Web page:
Katie Ternes will Celebrate a Century of Life at Saturday Party at Baptist Home, Bismarck
Burke, Allan. "Katie Ternes will Celebrate a Century of Life at Saturday Party at Baptist Home, Bismarck." Emmons County Record, 19 August 2010, 1 & 3 & 11.
Former Strasburg resident Kathryn “Katie” Ternes will celebrate her first 100 years of life at a birthday party that will be held Saturday from 2 to 4 p.m. in the Activity Room of the Baptist Home in Bismarck.
Katie’s birthday is August 18.
Helping her celebrate will be her two children, 13 grandchildren, 27 great-grandchildren and three great-great-grandchildren. The event is billed as “The Party of the Century, and her friends and relatives from around the country will be there.
Born at St. Anthony
Katie was born August 18, 1910, to Tom and Regina (Heisler) Ehli at St. Anthony.
Tom was born in Sulz, Russia, and Regina in Kleinliebental, which was close to the Black Sea. They were married in Russia and immigrated to the United States in 1909, settling at St. Anthony where Tom’s uncle lived.
Katie recalls that, when they wanted to say something private, her parents would speak in Russian. While their families preserved their German heritage, Tom and Regina grew up speaking both languages and were about 23 when they immigrated. Tom did not want to be drafted into the Russian Army.
It was his command of the German language that won Tom a job as an assistant agent for the Northern Pacific Railway at Flasher in 1911. There were a lot of Germans around Raleigh and Flasher who did not speak or understand English well.
Tom was transferred several times, so Katie grew up in Flasher, Golden Valley, Killdeer and Mandan, which she remembers best. She started school in Fallon and completed her studies in Mandan.
Katie’s world changed in 1918 when her father died at age 33 in the World War I flu epidemic. She was eight years old but remembers it clearly.
All of the family were ill with the flu, so neighbor Mary Kopperud, an African American woman, took care of the Ehlis and their four children.
“Everybody else was afraid to come into our house,” Katie said. “Had it not been for Mary, we would all have probably died.”
Katie’s siblings were John, Mary and Lizzie.
Tom was sick eight days before he died. When the undertaker came to the house on Main Street in Mandan (where Hardee’s is now), he removed the body through a window so that he did not have to take the remains through the living room where the family were in beds suffering from the flu.
Regina and her children could not attend the funeral even though the body was held eight days in hopes that the illness would pass. They were too sick to leave the house, so Tom was buried without a traditional family funeral.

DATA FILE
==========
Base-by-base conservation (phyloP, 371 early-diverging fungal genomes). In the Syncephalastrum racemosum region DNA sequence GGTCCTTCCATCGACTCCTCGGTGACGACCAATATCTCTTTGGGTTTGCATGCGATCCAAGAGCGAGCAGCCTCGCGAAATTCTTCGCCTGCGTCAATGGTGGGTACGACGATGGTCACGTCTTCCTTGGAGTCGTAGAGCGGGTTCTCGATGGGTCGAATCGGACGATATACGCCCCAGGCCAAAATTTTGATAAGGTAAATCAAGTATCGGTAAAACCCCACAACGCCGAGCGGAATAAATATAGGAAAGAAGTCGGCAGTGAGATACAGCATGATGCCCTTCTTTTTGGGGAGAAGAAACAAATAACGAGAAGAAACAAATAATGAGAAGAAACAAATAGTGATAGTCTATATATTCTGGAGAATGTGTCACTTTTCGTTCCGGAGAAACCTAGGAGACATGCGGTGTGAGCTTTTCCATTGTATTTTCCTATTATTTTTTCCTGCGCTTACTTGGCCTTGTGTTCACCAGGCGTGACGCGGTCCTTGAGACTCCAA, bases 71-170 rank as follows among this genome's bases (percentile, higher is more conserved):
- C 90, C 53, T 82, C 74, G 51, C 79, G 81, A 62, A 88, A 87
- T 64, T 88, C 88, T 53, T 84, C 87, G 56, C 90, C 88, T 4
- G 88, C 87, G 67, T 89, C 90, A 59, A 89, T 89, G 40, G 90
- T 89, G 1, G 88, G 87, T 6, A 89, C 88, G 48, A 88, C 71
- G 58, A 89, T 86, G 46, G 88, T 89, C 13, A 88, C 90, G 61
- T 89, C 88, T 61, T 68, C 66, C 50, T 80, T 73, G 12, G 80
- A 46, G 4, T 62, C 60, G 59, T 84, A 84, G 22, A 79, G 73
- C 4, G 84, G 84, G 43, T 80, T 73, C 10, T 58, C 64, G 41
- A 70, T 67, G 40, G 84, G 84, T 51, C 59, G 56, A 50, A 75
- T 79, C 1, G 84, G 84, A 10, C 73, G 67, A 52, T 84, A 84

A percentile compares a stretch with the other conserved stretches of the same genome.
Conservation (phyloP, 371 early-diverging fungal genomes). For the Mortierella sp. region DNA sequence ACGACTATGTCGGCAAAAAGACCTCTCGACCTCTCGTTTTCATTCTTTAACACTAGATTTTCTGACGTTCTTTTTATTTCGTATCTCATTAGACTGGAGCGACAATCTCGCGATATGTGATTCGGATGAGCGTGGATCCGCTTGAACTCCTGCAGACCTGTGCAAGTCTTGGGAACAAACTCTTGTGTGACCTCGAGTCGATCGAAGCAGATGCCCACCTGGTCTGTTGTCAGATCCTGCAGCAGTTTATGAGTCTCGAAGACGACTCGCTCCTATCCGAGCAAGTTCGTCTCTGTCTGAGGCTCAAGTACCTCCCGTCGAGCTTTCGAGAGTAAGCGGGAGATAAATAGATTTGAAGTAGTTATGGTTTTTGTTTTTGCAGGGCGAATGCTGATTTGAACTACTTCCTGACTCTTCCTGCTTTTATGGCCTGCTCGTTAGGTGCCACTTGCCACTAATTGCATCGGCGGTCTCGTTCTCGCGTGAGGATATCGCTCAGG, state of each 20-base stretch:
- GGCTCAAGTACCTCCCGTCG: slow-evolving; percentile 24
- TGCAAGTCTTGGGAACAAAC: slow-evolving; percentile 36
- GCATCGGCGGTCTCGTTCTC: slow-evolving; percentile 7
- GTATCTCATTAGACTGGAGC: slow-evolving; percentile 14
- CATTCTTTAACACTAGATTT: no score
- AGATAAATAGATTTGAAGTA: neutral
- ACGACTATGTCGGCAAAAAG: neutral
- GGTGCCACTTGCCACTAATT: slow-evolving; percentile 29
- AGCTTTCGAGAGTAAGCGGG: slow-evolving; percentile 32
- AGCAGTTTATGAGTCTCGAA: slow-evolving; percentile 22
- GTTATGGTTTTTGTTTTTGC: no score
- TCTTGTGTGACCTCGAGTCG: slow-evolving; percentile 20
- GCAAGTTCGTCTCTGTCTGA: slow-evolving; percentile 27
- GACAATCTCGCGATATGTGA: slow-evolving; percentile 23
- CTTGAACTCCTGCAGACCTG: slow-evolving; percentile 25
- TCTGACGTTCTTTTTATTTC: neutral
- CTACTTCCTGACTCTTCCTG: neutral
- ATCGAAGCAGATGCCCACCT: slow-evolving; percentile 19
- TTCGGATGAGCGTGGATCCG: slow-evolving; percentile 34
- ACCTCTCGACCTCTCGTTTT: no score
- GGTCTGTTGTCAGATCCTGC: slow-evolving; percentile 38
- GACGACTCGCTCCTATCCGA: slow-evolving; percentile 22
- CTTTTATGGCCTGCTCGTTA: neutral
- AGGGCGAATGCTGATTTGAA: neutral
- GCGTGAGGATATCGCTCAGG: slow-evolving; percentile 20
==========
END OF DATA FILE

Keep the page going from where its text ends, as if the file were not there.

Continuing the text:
Mrs. Kopperud also handled the funeral arrangements and attended the funeral. She was like a grandmother to the Ehli children, and Katie kept in touch with her until her death.
Regina married Adam Friesz in January of 1919. He had lost his wife and, like Regina, had four children. Having a step-father was not a pleasant experience for Katie, and she felt medical care was not sought soon enough to save the life of her sister, Lizzie, 11, who died of appendicitis.
The family moved to a farm at Fallon, and Katie, who had always lived in town, did not like life on the farm.
Meeting John Ternes
A spark of joy came into Katie’s life when she met John N. Ternes of Strasburg, who had traveled to Raleigh to be the Best Man at a cousin’s wedding. She was 15 at the time and wrote to each other off and on for two years.
“John wrote and said he was coming over to see me,” Katie recalls. “That was in 1926. Then, on October 25, 1927, we got married in Fallon. I was 17 and so happy.”
The young couple moved to the Krassna area to farm with John’s parents, Nicholas and Odelia (Kopp) Ternes. The elder Terneses moved from the homestead to a new home they built near the Holy Trinity Catholic Church at Krassna. At that time, John’s brother-in-law, also John Ternes, had a store at Krassna. Later, he moved his store to Strasburg. Because of the duplicate names John went by John N. all of his life.
People in the Krassna community enjoyed dancing and parties in homes. The Ternes home was often the place where Name’s Day parties were held.
“We would take all of the furniture out of the living room except for a table with a chair on top of it for the musician,” Katie explained.
Sometimes Max Josek would play the accordion. Other times it would be Speckie Keller on the trombone and Charlie Richter on the accordion.
“We had to make our own entertainment in those days,” she noted.
John and Katie farmed with horses and were doing well until the Great Depression of the “Dirty Thirties.” They struggled to have enough to eat after the drought started.
“A lot of times we would just have chokecherry jelly, coffee and maybe some canned sausage,” Katie remembered. “There was nothing for the cattle, which is why we decided to move off the farm.”
In 1933, they rented their farm to the Baumgartners and moved into Strasburg where they lived until 1957 when they moved to Bismarck.
Katie recently sold the farm to Duane Ternes of Strasburg, and it had been rented to Duane’s dad, Edwin, and uncle, Oscar, for many years. Edwin and Oscar are nephews of John’s
Owning a bar
John learned from his dad that Jake Mastel wanted to sell his bar in Strasburg, so he visited with him and came to terms. “We had a little money from an auction we had for our farm machinery, and John’s mother gave us $800,” Katie said.
Prohibition (1920-33) had not yet been repealed when John and Katie took over the Northside Pool Hall, so they had to dodge “Revenue agents” to serve beer and whiskey to their customers. They also had pool tables and served ice cream.